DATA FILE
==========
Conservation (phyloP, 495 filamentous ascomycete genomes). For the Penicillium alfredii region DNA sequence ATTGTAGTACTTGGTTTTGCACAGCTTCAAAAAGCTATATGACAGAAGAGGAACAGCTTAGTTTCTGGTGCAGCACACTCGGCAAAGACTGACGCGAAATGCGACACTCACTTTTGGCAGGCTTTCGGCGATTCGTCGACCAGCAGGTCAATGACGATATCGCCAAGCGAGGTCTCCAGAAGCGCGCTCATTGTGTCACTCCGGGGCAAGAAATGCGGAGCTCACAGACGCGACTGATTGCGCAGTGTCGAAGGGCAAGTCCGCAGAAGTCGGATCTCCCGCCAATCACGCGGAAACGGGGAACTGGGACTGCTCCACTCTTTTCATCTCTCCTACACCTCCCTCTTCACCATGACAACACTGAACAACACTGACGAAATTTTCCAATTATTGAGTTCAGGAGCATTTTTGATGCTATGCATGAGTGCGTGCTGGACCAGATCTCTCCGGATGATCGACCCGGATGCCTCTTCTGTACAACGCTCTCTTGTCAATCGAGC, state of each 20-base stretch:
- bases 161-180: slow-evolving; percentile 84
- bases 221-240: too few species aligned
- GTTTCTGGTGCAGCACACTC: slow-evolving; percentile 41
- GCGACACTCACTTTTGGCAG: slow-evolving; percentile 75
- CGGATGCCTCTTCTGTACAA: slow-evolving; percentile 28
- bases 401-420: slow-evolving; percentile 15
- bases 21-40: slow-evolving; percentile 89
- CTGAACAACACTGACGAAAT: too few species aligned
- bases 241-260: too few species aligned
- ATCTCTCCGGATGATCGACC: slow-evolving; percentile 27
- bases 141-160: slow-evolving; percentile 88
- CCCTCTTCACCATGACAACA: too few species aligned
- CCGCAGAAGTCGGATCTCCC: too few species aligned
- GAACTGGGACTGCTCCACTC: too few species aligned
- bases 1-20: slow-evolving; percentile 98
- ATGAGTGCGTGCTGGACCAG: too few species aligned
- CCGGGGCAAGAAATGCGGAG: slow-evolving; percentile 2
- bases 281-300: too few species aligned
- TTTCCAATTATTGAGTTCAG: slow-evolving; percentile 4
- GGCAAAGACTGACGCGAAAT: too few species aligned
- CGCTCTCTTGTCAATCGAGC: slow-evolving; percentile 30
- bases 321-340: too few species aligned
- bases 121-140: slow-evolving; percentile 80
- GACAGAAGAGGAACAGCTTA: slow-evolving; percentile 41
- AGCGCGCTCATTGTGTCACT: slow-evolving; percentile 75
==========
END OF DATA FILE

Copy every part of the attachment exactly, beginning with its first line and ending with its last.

Conservation (phyloP, 495 filamentous ascomycete genomes). For the Penicillium alfredii region DNA sequence ATTGTAGTACTTGGTTTTGCACAGCTTCAAAAAGCTATATGACAGAAGAGGAACAGCTTAGTTTCTGGTGCAGCACACTCGGCAAAGACTGACGCGAAATGCGACACTCACTTTTGGCAGGCTTTCGGCGATTCGTCGACCAGCAGGTCAATGACGATATCGCCAAGCGAGGTCTCCAGAAGCGCGCTCATTGTGTCACTCCGGGGCAAGAAATGCGGAGCTCACAGACGCGACTGATTGCGCAGTGTCGAAGGGCAAGTCCGCAGAAGTCGGATCTCCCGCCAATCACGCGGAAACGGGGAACTGGGACTGCTCCACTCTTTTCATCTCTCCTACACCTCCCTCTTCACCATGACAACACTGAACAACACTGACGAAATTTTCCAATTATTGAGTTCAGGAGCATTTTTGATGCTATGCATGAGTGCGTGCTGGACCAGATCTCTCCGGATGATCGACCCGGATGCCTCTTCTGTACAACGCTCTCTTGTCAATCGAGC, state of each 20-base stretch:
- bases 161-180: slow-evolving; percentile 84
- bases 221-240: too few species aligned
- GTTTCTGGTGCAGCACACTC: slow-evolving; percentile 41
- GCGACACTCACTTTTGGCAG: slow-evolving; percentile 75
- CGGATGCCTCTTCTGTACAA: slow-evolving; percentile 28
- bases 401-420: slow-evolving; percentile 15
- bases 21-40: slow-evolving; percentile 89
- CTGAACAACACTGACGAAAT: too few species aligned
- bases 241-260: too few species aligned
- ATCTCTCCGGATGATCGACC: slow-evolving; percentile 27
- bases 141-160: slow-evolving; percentile 88
- CCCTCTTCACCATGACAACA: too few species aligned
- CCGCAGAAGTCGGATCTCCC: too few species aligned
- GAACTGGGACTGCTCCACTC: too few species aligned
- bases 1-20: slow-evolving; percentile 98
- ATGAGTGCGTGCTGGACCAG: too few species aligned
- CCGGGGCAAGAAATGCGGAG: slow-evolving; percentile 2
- bases 281-300: too few species aligned
- TTTCCAATTATTGAGTTCAG: slow-evolving; percentile 4
- GGCAAAGACTGACGCGAAAT: too few species aligned
- CGCTCTCTTGTCAATCGAGC: slow-evolving; percentile 30
- bases 321-340: too few species aligned
- bases 121-140: slow-evolving; percentile 80
- GACAGAAGAGGAACAGCTTA: slow-evolving; percentile 41
- AGCGCGCTCATTGTGTCACT: slow-evolving; percentile 75